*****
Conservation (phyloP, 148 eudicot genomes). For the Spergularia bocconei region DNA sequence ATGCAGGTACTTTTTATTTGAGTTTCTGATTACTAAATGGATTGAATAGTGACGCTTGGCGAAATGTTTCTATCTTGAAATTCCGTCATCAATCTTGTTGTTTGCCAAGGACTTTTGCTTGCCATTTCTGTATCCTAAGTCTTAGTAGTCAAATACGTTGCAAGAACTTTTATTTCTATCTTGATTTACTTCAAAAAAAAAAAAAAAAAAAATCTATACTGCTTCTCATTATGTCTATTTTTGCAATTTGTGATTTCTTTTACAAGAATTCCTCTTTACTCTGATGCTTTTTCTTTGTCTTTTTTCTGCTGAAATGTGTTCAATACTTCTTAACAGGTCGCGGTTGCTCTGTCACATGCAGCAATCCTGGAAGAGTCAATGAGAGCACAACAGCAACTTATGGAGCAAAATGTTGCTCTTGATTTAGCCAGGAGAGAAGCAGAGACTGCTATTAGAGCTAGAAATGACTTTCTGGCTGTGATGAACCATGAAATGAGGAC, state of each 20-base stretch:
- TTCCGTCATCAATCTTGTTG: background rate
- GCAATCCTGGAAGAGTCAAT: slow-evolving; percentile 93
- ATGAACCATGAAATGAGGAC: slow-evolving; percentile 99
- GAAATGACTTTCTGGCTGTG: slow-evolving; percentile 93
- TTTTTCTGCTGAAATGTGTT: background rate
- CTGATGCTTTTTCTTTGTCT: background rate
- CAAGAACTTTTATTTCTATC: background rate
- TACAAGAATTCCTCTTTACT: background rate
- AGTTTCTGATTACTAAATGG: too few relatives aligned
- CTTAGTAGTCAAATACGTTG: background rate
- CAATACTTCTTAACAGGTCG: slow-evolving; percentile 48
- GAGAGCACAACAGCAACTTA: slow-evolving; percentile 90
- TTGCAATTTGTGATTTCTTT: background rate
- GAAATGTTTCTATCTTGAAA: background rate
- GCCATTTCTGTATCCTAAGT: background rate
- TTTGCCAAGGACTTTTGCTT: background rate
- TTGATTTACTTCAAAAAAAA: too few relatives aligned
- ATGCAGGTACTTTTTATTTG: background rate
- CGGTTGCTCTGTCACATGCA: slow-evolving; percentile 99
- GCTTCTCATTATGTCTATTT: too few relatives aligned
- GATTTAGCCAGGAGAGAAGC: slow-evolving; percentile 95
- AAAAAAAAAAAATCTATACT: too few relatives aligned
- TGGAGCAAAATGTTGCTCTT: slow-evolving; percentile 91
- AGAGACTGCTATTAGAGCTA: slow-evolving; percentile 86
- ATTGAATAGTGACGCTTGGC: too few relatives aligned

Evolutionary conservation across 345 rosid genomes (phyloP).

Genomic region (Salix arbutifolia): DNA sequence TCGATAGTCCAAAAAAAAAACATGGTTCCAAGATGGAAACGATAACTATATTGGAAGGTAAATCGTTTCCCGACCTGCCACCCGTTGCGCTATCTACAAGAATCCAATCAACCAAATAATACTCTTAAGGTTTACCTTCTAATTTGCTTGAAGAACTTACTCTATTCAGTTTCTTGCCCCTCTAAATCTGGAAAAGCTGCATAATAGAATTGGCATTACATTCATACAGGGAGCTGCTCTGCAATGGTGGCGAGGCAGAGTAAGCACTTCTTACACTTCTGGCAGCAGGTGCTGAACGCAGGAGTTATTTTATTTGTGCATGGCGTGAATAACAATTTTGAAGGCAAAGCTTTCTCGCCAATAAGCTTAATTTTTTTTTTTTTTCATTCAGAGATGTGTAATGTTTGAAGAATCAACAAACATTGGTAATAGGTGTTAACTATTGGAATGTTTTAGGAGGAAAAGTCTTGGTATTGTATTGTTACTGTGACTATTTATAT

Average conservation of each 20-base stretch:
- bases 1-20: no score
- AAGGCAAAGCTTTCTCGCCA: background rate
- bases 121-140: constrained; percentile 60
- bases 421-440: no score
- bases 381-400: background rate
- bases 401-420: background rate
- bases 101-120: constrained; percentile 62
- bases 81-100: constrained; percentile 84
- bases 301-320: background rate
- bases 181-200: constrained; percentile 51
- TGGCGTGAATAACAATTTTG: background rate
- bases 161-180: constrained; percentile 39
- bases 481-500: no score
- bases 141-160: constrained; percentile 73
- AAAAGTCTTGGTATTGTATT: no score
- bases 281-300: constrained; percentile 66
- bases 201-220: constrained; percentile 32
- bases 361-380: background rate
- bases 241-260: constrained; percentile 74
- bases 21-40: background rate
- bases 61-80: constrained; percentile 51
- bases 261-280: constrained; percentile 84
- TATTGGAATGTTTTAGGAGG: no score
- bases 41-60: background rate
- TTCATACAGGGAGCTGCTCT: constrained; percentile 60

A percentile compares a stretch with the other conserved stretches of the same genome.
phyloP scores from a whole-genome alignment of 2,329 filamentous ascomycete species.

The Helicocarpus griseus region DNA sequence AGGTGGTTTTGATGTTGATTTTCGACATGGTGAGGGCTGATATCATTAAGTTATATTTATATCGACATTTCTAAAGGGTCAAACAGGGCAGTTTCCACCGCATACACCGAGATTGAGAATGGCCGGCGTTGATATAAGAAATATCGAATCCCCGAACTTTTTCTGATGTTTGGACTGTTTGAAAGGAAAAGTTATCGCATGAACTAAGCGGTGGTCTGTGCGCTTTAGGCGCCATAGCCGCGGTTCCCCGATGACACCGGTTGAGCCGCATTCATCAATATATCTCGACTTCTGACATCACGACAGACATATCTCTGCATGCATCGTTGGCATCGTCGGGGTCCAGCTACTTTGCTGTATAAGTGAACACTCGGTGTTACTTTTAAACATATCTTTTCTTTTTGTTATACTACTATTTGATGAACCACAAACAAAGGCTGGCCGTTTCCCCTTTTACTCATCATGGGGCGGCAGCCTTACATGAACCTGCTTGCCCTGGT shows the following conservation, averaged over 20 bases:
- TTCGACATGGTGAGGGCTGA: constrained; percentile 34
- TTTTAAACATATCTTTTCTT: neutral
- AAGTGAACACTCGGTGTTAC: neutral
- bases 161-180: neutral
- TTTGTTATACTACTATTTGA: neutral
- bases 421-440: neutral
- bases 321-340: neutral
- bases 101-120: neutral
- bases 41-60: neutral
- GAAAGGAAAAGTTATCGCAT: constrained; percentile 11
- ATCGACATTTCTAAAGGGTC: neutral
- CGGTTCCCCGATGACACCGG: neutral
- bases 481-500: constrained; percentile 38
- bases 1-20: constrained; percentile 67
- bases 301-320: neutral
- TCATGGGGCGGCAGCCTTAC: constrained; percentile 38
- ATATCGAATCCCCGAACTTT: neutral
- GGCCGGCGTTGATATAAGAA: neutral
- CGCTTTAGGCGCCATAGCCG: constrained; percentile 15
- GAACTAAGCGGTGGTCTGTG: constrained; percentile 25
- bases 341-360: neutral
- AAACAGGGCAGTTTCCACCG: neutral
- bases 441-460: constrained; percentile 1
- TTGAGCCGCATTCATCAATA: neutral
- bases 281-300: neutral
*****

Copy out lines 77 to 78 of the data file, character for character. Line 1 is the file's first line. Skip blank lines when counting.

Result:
- GAACTAAGCGGTGGTCTGTG: constrained; percentile 25
- bases 341-360: neutral